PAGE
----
Home World News Japan police believe suspect in Shinzo Abe’s death “chose the most lethal...

Japan police believe suspect in Shinzo Abe’s death “chose the most lethal weapon.”

231
0

Police in Japan believe the suspect who shot former Prime Minister Shinzo Abe deliberately chose a weapon that was highly lethal.

Tetsuya Yamagami has confessed that he had “made several homemade weapons,” including attempting to make a bomb, with the aim of creating a firearm “that would be as lethal as possible,” according to police sources accessed by ‘Kyodo News’.

As a result, police believe the murder suspect was intentionally trying to make a firearm that would be as lethal as possible, NHK television reported.

Officers searched Yamagami’s home in the western city of Nara and confiscated weapons similar to the apparently homemade one found at the site where Abe was shot.

Read:  Bolsonaro supporter murders Lula supporter in Foz do Iguaçu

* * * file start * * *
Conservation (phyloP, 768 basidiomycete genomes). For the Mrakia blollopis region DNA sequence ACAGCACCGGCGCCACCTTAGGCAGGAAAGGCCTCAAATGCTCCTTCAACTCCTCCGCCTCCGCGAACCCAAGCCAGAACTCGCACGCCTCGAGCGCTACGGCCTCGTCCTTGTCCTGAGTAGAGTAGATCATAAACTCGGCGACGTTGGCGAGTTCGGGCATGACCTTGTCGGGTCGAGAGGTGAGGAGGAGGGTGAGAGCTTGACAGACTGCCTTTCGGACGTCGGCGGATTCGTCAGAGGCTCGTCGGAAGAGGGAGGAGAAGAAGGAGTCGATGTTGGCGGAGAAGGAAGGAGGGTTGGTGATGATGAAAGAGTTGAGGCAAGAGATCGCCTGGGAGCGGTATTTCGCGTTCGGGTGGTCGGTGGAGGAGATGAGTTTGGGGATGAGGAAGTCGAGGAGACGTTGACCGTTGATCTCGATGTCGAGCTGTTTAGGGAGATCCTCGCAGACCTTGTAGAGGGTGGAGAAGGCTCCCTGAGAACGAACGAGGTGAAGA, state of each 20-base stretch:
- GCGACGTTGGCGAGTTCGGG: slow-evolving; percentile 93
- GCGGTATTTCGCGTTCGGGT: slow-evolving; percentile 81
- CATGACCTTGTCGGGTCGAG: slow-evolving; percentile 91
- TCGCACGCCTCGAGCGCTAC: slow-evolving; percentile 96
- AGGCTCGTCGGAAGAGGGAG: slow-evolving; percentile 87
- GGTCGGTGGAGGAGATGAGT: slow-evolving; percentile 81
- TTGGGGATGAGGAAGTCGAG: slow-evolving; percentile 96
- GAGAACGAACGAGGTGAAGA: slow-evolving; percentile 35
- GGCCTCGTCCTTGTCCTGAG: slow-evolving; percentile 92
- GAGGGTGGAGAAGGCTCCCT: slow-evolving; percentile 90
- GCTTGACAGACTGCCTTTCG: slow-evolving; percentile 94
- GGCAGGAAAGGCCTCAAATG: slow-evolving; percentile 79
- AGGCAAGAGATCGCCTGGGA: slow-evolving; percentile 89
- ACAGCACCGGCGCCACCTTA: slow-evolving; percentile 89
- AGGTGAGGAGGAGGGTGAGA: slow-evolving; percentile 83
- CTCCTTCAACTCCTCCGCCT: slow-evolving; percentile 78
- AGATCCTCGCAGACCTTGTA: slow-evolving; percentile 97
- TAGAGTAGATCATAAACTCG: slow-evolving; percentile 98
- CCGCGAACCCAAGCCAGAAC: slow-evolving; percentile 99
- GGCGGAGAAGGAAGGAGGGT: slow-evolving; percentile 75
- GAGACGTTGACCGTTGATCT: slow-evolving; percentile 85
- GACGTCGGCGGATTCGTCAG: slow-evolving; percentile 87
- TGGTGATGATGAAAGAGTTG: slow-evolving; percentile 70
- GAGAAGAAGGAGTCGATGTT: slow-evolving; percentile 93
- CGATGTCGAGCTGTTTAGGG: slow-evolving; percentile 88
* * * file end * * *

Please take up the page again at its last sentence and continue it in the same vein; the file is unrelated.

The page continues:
According to preliminary information, the gun used in the shooting is believed to have been made from two tubes wrapped with duct tape.

As for the motive for the event, Yamagami claimed that he had a personal grudge against a religious organization that he suspected of ties to Abe.

The alleged killer, a 41-year-old former military man, allegedly attacked Abe because his mother had given substantial sums of money to the Christian religious group called the Unification Church to the point of ruin, the newspaper ‘Gendai Business’ reported.

“I was going after a member of a religious group, but I thought it would be too difficult, so I went after former Prime Minister Abe,” Yamagami has said. “My mother was a believer in the Unification Church, and Shinzo Abe was akin to the Unification Church,” he said, as reported by Japanese media.

Read:  China defends its lukewarmness and blames the United States and NATO for unleashing the Ukraine crisis
Previous articleBritish Secretary of State for Trade Penny Mordaunt enters race to succeed Boris Johnson
Next articleAt least 103 injured, including 11 journalists, during Saturday’s people’s revolution in Sri Lanka